Students Are Calling For Kent’s SU Pres To Resign After “Disrespectful” Black History Month Campaign
As part of Black History Month this October, the University of Kent chose six public figures to represent diversity – publishing profiles on their website and Facebook page detailing the lives of each.
However, students at the University were surprised to find that Zayn Malik and Sadiq Khan were named as black icons.
Alongside Trevor Macdonald, Shirley Bassey, Arthur Wharton and Dame Kelly Holmes.
Many pointed out that neither Malik or Khan are black; both are from British Pakistani families.
Kent uni is a joke omggggggg. This uni thinks an English Pakistani boy from a band is a prominent figure in the black community. BYE pic.twitter.com/p9gjzh6Bp5
— Ché Scott-Heron (@cscottheron) October 25, 2016
Students took to the Union’s Facebook page to express how appalled they were by the move.
One wrote, “It’s black History Month not black and other ethnic minorities month. You can’t just lump all ethnic minorities together because you feel like it.
“If you want to celebrate other minorities, that’s fine. No one has a problem with that. But don’t do it as part of Black History Month.”
Another added, “I can’t lie, this has really offended me. Kent union is amazing and outstanding in so many areas, but this time u guys really got it wrong.”
Meanwhile, the University’s African Caribbean Society tweeted that they were not involved in the SU’s “disrespectful” decision.
Guys we have seen all of your tweets. We want you to know that the ACS were NOT involved in Kents 'diluted version' of BLACK history month.
— UKC ACS (@UKCACS) October 25, 2016
As a society that is part of @KentUnion, we are deeply offended by the posts and find them disrespectful and poorly thought through.
— UKC ACS (@UKCACS) October 25, 2016
And Black History Month also tweeted criticising the Union.
Deeply disappointed at @KentUnion's ill thought and misdirected Black History Month celebrations.
— Black History Month (@BhmUK) October 25, 2016
Following the backlash, the Union’s President, Rory Murray, published a statement on the Union’s Facebook page Monday evening.
It read, “Having become aware of the discussions online today regarding an image released for Kent Union’s Black History Month campaign I wanted to respond personally. I was out of the country visiting our students on the Paris campus to discuss important issues with them and so have responded as soon as was practical.
“First of all, I want to apologise on behalf of Kent Union to any individuals who were upset, uncomfortable or offended by the image shared. There was no intent for this to happen and I am very sorry to anybody who felt this way.”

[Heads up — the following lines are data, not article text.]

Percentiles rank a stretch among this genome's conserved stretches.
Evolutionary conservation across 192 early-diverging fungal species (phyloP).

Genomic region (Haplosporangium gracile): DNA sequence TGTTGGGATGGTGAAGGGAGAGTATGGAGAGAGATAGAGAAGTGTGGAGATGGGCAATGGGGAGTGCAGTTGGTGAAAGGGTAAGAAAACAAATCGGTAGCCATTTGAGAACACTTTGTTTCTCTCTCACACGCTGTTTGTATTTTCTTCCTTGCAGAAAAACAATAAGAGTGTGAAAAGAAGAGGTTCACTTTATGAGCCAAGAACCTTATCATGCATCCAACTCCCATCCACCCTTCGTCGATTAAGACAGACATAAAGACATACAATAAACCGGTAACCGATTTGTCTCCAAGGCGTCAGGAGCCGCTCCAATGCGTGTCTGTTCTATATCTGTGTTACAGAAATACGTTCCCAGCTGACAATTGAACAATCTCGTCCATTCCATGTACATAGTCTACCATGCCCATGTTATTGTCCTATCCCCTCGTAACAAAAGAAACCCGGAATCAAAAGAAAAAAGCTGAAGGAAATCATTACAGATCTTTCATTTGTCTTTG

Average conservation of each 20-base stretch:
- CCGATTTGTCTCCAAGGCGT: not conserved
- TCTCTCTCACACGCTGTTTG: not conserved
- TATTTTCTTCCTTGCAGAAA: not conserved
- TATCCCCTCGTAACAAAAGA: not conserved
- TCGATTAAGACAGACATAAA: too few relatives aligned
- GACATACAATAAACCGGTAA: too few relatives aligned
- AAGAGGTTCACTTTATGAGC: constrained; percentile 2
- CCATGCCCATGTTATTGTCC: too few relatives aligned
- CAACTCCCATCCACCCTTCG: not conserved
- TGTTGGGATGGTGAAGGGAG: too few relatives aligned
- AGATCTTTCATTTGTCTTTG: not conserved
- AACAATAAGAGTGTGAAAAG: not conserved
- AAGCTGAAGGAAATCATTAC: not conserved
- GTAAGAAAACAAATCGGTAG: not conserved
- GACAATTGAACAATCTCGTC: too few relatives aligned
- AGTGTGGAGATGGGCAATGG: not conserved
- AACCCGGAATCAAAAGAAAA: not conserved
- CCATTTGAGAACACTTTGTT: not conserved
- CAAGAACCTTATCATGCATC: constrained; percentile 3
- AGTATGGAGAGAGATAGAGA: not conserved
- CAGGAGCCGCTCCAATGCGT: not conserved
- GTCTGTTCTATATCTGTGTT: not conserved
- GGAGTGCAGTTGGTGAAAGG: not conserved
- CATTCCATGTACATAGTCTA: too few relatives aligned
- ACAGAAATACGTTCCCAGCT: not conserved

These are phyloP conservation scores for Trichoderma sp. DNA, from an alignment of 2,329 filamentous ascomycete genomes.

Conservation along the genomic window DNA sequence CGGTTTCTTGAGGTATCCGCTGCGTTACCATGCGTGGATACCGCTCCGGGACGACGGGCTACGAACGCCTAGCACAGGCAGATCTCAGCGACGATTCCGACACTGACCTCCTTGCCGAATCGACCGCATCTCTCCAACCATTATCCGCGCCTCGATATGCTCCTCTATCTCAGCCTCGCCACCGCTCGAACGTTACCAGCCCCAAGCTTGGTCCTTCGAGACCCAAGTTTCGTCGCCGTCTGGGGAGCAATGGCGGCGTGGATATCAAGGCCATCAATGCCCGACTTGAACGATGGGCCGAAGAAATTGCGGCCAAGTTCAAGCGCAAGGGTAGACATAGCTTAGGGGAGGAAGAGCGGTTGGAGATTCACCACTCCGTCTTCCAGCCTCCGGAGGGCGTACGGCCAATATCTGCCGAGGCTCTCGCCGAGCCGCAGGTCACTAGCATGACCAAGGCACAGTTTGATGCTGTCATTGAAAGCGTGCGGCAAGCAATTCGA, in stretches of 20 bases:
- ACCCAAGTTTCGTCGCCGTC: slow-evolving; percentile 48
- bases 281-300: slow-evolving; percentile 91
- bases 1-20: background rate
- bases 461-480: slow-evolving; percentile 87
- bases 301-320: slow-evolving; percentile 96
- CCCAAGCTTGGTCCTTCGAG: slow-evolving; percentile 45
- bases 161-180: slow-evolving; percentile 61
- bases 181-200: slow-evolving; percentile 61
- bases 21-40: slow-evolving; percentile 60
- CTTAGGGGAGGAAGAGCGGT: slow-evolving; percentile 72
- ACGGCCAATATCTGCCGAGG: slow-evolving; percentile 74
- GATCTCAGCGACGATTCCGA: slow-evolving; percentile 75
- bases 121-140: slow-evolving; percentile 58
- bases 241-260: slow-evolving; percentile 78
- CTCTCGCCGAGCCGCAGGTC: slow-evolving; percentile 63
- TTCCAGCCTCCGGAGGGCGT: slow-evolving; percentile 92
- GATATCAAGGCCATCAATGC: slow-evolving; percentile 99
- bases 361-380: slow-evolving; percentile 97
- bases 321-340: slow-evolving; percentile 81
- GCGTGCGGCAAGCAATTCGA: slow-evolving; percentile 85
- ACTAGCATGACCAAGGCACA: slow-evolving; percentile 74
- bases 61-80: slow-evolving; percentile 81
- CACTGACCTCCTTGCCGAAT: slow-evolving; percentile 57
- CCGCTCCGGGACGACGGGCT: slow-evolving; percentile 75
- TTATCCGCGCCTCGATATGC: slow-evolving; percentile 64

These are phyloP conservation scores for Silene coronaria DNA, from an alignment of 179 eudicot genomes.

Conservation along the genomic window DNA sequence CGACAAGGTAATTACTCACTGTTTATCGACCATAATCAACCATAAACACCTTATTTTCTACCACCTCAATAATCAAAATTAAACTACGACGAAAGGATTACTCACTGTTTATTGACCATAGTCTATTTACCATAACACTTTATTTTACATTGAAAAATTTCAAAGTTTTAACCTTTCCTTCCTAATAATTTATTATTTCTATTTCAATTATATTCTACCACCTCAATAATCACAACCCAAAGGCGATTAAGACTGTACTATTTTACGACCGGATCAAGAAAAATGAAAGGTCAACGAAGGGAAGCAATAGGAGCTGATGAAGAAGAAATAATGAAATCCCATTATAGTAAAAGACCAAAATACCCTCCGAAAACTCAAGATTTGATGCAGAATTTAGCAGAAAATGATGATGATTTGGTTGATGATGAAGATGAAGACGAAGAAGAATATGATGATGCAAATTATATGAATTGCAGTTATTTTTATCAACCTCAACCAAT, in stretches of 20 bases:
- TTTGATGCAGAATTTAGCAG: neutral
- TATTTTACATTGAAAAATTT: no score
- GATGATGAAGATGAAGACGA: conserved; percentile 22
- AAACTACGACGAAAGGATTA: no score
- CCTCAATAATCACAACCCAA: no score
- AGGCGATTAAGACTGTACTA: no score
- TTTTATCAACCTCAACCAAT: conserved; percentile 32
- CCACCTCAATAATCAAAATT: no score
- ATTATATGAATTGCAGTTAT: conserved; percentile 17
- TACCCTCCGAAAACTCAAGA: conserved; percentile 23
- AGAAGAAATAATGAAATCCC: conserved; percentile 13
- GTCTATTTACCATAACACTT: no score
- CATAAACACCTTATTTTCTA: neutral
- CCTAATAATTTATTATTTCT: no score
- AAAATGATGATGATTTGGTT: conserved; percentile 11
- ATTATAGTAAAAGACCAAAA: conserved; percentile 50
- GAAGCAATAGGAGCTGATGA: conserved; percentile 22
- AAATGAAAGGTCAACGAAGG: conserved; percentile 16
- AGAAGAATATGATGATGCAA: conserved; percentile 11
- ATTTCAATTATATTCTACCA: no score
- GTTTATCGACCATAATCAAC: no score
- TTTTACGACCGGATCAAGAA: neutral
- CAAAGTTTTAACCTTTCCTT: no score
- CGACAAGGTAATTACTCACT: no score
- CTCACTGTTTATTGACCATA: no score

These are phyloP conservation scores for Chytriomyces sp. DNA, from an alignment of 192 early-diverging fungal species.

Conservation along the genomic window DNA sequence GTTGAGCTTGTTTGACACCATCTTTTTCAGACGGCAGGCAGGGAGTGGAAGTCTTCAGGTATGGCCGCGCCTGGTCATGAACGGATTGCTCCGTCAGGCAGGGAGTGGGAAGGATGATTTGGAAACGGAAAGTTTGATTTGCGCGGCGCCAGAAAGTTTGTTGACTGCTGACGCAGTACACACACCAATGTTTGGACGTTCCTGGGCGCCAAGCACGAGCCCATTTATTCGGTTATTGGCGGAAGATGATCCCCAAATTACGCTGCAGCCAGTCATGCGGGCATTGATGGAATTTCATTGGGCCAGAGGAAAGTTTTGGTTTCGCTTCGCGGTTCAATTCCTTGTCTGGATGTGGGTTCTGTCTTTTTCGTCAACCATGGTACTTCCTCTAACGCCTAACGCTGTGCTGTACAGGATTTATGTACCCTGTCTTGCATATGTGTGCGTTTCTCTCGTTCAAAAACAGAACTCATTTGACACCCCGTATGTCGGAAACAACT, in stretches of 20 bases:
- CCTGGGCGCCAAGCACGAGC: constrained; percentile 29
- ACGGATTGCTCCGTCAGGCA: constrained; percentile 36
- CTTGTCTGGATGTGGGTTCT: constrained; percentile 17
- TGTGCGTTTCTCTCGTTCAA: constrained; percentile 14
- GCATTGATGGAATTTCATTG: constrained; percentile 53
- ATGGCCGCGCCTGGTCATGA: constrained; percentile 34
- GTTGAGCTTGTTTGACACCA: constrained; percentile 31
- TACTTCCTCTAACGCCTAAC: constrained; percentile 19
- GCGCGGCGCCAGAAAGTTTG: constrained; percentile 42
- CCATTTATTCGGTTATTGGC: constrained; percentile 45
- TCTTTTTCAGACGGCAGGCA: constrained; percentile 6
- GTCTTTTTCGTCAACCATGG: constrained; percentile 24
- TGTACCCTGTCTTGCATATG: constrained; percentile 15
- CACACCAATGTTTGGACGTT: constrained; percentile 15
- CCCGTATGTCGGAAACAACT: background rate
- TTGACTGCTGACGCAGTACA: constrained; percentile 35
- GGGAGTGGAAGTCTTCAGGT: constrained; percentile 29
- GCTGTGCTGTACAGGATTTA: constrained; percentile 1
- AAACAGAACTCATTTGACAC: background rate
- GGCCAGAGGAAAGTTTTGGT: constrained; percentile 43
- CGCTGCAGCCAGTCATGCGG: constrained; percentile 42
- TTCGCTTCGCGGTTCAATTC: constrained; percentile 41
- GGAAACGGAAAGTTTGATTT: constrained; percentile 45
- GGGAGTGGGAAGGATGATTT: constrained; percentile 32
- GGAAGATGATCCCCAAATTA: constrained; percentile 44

Murray added, “I also feel it is important to explain the context behind how this happened. As a students’ union we are led by our members; over 2,000 volunteers who give up their time to run campaigns and events. This is through a wide range of activity be it sports clubs, societies, campaign groups, elected officers and so forth. The Black History Month calendar of events was led and run by these students and supported by the organisation. The activity for the month was decided by open meetings attended by black and minority ethnic students.
“At Kent Union we always strive to do the very best and include our members to the full extent on our activities. Whilst we made every effort to include black & minority ethnic students on the planning for the month, clearly, we haven’t got it right on this occasion. For that, I again apologise and will ensure we do better.”
However, Kent students were unimpressed by Murray’s “non apology”.
One commented, “Are you serious? You apologize if we felt offended?” Another, “The level of ignorance that Kent Union have reached is absolutely astounding.”
Some called for the SU Pres to resign his position following the mistake, “at this point Kent Union has become a national embarrassment. From what I’m seeing, this post doesn’t really cover the extent of the offense you’ve caused and comes across as a bit patronising.
Kent Union issued a second apology on their Facebook page Tuesday morning.
They wrote, “As you are aware, last night we removed the posts about Zayn Malik and Sadiq Khan. We would like to unreservedly apologise for any offence or upset that was caused by this post. In the planning stages of Black History Month, we worked with students to develop a campaign that celebrated a range of ethnic cultures. However we can see that many of our students disagree with the direction the campaign took. We made a mistake.
“The officers will be meeting with the African-Caribbean Society this morning to apologise and discuss where we go from here. We really value the input of all of our students in our liberation campaigns and welcome the opportunity to talk to any of you further.”